Active listening techniques are often lauded as indispensable in legal negotiations, and for good reason: You’re more likely to reach agreement if you can both understand and demonstrate your understanding to the other side. But there are some common ways that negotiators fail in their efforts to use active listening.
The following is a guest blog post by Teddy (Theda) Snyder. Ms. Snyder is based in Los Angeles and conducts civil and workers compensation mediations throughout California.
Careful preparation of a mediation brief is the best way to achieve the optimal settlement result. The exercise forces you to organize your case and create guideposts for the settlement negotiation.
The following is a guest blog post by Anderson Franco, who practices landlord-tenant, personal injury, and general litigation throughout the Bay Area.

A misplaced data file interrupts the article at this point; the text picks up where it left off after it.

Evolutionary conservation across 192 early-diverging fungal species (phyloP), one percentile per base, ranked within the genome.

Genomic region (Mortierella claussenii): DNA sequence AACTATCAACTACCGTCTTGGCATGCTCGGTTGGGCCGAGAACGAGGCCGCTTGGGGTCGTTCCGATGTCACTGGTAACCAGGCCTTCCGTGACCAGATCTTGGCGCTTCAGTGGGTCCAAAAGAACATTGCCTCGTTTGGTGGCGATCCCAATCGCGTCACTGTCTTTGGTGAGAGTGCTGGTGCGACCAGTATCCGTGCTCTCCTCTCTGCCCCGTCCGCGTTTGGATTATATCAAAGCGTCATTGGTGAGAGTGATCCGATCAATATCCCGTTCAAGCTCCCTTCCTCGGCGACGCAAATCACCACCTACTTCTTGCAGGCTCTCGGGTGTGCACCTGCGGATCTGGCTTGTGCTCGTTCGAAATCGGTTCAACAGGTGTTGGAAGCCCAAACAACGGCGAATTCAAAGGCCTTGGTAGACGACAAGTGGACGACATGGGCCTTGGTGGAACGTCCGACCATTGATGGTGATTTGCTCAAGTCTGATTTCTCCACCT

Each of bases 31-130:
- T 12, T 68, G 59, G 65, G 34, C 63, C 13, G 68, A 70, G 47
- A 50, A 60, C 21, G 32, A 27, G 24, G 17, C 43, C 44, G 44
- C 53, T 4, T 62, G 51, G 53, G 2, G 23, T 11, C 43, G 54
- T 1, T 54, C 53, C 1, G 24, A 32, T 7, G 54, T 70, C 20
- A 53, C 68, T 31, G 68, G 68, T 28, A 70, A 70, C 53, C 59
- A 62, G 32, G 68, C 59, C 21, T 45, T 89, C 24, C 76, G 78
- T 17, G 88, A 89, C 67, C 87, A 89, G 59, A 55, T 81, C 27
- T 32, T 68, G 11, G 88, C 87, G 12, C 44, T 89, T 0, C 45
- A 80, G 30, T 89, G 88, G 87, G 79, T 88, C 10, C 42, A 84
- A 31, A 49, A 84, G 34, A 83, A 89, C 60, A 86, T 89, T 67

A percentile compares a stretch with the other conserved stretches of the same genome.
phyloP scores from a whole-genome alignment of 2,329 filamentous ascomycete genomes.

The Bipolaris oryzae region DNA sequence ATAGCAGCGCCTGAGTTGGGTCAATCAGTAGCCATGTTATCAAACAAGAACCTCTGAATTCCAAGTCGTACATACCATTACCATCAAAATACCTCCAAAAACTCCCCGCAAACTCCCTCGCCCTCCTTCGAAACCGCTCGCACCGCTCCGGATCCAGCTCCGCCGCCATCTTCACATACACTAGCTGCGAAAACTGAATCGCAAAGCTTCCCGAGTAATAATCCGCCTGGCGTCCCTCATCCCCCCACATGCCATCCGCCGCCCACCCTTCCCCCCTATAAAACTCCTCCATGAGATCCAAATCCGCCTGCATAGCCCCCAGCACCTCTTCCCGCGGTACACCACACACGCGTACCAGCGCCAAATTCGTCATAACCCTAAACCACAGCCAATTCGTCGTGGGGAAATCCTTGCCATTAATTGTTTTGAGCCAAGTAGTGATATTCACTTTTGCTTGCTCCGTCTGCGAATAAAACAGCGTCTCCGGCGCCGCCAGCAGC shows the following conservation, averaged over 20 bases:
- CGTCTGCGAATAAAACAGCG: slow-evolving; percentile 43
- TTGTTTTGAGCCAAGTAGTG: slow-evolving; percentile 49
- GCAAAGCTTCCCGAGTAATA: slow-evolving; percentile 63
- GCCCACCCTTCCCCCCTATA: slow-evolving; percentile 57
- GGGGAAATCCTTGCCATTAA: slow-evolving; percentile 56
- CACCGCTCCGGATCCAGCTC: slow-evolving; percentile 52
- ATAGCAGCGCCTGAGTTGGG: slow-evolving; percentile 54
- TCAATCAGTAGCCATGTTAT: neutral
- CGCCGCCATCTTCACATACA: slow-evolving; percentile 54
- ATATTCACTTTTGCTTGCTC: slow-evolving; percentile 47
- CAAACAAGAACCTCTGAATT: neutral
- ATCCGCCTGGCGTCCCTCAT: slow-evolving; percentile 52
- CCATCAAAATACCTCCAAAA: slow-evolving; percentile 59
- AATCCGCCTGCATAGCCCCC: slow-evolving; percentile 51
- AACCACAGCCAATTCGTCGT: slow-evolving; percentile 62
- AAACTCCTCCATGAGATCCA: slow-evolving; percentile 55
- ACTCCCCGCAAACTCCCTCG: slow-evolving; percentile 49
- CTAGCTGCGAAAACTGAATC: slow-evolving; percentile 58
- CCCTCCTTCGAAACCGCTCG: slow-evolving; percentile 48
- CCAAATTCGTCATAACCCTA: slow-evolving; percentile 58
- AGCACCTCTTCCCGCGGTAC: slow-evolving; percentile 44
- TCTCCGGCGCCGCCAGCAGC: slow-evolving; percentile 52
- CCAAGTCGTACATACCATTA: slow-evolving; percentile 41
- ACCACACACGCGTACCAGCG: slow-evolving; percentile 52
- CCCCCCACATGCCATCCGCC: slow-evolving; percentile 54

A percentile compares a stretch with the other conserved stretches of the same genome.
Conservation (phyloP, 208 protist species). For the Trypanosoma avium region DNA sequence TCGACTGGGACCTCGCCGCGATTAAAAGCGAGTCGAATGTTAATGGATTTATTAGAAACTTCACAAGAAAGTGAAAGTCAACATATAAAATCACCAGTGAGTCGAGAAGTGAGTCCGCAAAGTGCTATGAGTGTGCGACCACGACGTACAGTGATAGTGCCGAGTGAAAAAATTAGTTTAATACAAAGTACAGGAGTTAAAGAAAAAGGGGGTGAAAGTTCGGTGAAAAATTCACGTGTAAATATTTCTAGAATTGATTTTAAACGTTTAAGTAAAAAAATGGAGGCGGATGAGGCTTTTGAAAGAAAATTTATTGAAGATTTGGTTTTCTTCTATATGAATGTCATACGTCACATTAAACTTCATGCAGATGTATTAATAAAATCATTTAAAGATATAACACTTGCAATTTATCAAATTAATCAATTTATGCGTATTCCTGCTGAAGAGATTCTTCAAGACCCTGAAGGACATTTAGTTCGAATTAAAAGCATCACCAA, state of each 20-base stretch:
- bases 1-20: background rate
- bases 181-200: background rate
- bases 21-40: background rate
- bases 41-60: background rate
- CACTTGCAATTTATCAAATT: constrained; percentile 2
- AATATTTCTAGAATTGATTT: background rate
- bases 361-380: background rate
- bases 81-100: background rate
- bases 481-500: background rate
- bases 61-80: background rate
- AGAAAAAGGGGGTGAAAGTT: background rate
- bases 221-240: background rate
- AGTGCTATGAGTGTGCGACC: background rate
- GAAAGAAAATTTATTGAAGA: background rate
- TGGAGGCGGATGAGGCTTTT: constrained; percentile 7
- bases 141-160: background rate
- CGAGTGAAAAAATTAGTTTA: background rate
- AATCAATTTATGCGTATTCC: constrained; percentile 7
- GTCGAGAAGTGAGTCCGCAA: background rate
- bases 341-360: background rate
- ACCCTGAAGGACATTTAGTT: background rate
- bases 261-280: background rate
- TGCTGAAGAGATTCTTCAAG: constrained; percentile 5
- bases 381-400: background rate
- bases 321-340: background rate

Before filing a lawsuit, a plaintiff should always consider whether to try for settlement. If settlement is the goal, then a settlement demand letter becomes a key negotiation tool. A settlement demand letter explains to the opposing party why they should pay money to settle the case immediately rather than litigating through the court system.
When arguing over money, negotiators often put pressure on the side that’s conceded less by claiming that it is only “fair” for both sides to concede in roughly equal amounts. “Look how much we came down,” they will say. A variant of this strategy is the proposal to “split the difference” after you’ve negotiated for some time and then reached an impasse. Both tactics are difficult to resist. Here are a couple of considerations that may help you stand your ground.
Skilled negotiators disagree on whether it’s better to make the first offer or demand, or to let the other side go first. Although the correct approach will likely vary from case to case, in the context of settling litigation, it’s often advisable to have the other side open. But there are times to take the first plunge.